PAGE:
Is ULi Worth Its Price?
$52 million: This is the sum that NVIDIA forked out to acquire Taiwan-based core logic maker ULi. While NVIDIA says that it requires more engineers to make its chipset ambitions come true, the acquisition might be at least as much about establishing a serious budget chipset portfolio for NVIDIA. Either way, we have enough reason to have a look at ULi's current Athlon 64 product. It not only comes at a reasonable price point, but also helps us understand which way SLI may soon be headed.
ULi released its M1695 chipset only a couple of months ago, which still is the only bottleneck-free AMD chipset that supports both PCI Express and AGP 8X; this makes it is an ideal choice for upgrade users. Since the M1695 is laid out as a so-called "HyperTransport tunnel", motherboard makers could link two of them in order to provide more PCI Express connectivity. This could be used for multi-display setups, or for Multi-GPU SLI. Unfortunately, ULi was not even remotely capable of turning this flexibility into a competitive advantage; NVIDIA's verdant aura could certainly do so.
The M1697 is a single-chip core logic product for current and future AMD platforms - all that is needed is support for HyperTransport 2.0 - while the recent M1695 is a two-chip solution. Traditionally, ULi has always tried to implement all the must-have features into a one-chip solution for cost reasons: Producing, packaging, shipping and surface-mounting one rather than two chips is just the most cost-effective way to go. The M1689 (Athlon 64 and AGP) and M1647 (Socket A) were good examples.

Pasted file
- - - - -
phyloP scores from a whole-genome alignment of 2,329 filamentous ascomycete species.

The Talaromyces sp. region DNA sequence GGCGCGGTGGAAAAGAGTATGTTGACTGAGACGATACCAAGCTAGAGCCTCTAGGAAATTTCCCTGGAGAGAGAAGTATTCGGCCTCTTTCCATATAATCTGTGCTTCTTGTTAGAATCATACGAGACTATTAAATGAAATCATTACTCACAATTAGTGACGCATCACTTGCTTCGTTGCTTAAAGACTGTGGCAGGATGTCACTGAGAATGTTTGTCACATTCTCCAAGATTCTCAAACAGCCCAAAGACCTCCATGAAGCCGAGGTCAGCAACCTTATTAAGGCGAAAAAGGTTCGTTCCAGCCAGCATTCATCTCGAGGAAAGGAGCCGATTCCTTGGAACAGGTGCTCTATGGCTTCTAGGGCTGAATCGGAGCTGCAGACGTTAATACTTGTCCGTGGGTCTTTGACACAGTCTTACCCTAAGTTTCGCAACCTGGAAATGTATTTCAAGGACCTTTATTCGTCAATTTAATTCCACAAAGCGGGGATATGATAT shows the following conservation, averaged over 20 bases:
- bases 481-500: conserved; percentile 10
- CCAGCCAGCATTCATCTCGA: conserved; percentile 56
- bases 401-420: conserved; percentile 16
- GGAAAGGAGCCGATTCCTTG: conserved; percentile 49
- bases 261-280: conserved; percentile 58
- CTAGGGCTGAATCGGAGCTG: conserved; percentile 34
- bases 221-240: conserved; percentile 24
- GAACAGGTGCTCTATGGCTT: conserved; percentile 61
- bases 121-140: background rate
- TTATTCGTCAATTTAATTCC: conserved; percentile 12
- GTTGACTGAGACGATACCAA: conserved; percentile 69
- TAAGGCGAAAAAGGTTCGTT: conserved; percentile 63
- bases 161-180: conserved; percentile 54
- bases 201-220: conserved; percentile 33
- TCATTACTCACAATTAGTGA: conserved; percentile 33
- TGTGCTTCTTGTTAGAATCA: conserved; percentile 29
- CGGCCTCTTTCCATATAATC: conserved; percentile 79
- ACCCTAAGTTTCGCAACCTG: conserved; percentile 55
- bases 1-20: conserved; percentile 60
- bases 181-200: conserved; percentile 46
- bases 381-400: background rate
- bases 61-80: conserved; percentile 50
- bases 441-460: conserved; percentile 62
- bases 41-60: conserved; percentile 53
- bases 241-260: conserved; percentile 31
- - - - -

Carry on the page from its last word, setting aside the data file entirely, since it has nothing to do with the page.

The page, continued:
With the M1697 at their disposal, motherboard makers have the possibility of using the daisy-chaining option to add a M1695 to high-end products. This would result in a total of 32 PCI Express lanes using the current silicon generation. These lanes could be split into two fully-featured x16 slots or four x8-powered x16 slots. Now please try to imagine what you could do in a Multi-GPU, SLI-enabled system... but ULi is not NVIDIA yet, which means that none of the current ULi-based motherboards will carry the SLI certificate any time soon. At the same time, we don't expect NVIDIA to release SLI support for ULi solutions after completing the acquisition, because anybody with a sense for business would rather try to make sure new products can be sold.